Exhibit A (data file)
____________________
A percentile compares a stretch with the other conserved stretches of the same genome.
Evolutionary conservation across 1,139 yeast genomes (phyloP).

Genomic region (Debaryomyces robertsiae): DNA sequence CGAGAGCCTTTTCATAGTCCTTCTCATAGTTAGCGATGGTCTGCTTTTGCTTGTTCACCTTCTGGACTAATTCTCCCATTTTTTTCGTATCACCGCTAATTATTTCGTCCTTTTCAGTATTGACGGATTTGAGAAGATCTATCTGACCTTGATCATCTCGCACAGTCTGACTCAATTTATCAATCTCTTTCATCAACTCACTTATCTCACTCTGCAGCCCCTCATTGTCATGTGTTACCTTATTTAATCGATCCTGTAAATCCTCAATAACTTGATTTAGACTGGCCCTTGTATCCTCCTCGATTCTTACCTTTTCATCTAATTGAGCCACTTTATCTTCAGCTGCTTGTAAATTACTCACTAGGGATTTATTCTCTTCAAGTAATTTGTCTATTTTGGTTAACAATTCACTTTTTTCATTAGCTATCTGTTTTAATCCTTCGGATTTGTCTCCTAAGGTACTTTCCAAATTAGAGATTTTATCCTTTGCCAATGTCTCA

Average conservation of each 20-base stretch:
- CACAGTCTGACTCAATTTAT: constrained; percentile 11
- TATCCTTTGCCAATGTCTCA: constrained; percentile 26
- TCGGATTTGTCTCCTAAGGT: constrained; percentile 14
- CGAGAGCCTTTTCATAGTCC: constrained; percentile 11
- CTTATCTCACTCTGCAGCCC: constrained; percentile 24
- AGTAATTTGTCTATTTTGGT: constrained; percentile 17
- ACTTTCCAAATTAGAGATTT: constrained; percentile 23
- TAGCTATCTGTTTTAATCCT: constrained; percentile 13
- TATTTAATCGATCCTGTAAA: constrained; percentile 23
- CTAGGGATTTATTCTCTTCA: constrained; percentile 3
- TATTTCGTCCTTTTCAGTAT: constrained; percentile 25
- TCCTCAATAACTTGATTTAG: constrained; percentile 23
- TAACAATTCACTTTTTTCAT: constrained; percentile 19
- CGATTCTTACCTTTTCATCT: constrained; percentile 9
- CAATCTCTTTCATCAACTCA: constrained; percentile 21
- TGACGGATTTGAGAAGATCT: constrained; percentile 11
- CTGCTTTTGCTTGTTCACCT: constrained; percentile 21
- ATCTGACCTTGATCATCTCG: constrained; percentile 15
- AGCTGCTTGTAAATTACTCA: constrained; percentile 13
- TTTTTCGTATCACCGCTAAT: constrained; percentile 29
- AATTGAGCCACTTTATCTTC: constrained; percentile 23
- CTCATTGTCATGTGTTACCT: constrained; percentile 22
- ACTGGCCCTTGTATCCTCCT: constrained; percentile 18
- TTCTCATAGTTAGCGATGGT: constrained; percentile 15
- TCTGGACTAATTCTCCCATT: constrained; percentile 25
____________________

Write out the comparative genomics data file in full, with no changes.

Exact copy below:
A percentile compares a stretch with the other conserved stretches of the same genome.
Evolutionary conservation across 1,139 yeast genomes (phyloP).

Genomic region (Debaryomyces robertsiae): DNA sequence CGAGAGCCTTTTCATAGTCCTTCTCATAGTTAGCGATGGTCTGCTTTTGCTTGTTCACCTTCTGGACTAATTCTCCCATTTTTTTCGTATCACCGCTAATTATTTCGTCCTTTTCAGTATTGACGGATTTGAGAAGATCTATCTGACCTTGATCATCTCGCACAGTCTGACTCAATTTATCAATCTCTTTCATCAACTCACTTATCTCACTCTGCAGCCCCTCATTGTCATGTGTTACCTTATTTAATCGATCCTGTAAATCCTCAATAACTTGATTTAGACTGGCCCTTGTATCCTCCTCGATTCTTACCTTTTCATCTAATTGAGCCACTTTATCTTCAGCTGCTTGTAAATTACTCACTAGGGATTTATTCTCTTCAAGTAATTTGTCTATTTTGGTTAACAATTCACTTTTTTCATTAGCTATCTGTTTTAATCCTTCGGATTTGTCTCCTAAGGTACTTTCCAAATTAGAGATTTTATCCTTTGCCAATGTCTCA

Average conservation of each 20-base stretch:
- CACAGTCTGACTCAATTTAT: constrained; percentile 11
- TATCCTTTGCCAATGTCTCA: constrained; percentile 26
- TCGGATTTGTCTCCTAAGGT: constrained; percentile 14
- CGAGAGCCTTTTCATAGTCC: constrained; percentile 11
- CTTATCTCACTCTGCAGCCC: constrained; percentile 24
- AGTAATTTGTCTATTTTGGT: constrained; percentile 17
- ACTTTCCAAATTAGAGATTT: constrained; percentile 23
- TAGCTATCTGTTTTAATCCT: constrained; percentile 13
- TATTTAATCGATCCTGTAAA: constrained; percentile 23
- CTAGGGATTTATTCTCTTCA: constrained; percentile 3
- TATTTCGTCCTTTTCAGTAT: constrained; percentile 25
- TCCTCAATAACTTGATTTAG: constrained; percentile 23
- TAACAATTCACTTTTTTCAT: constrained; percentile 19
- CGATTCTTACCTTTTCATCT: constrained; percentile 9
- CAATCTCTTTCATCAACTCA: constrained; percentile 21
- TGACGGATTTGAGAAGATCT: constrained; percentile 11
- CTGCTTTTGCTTGTTCACCT: constrained; percentile 21
- ATCTGACCTTGATCATCTCG: constrained; percentile 15
- AGCTGCTTGTAAATTACTCA: constrained; percentile 13
- TTTTTCGTATCACCGCTAAT: constrained; percentile 29
- AATTGAGCCACTTTATCTTC: constrained; percentile 23
- CTCATTGTCATGTGTTACCT: constrained; percentile 22
- ACTGGCCCTTGTATCCTCCT: constrained; percentile 18
- TTCTCATAGTTAGCGATGGT: constrained; percentile 15
- TCTGGACTAATTCTCCCATT: constrained; percentile 25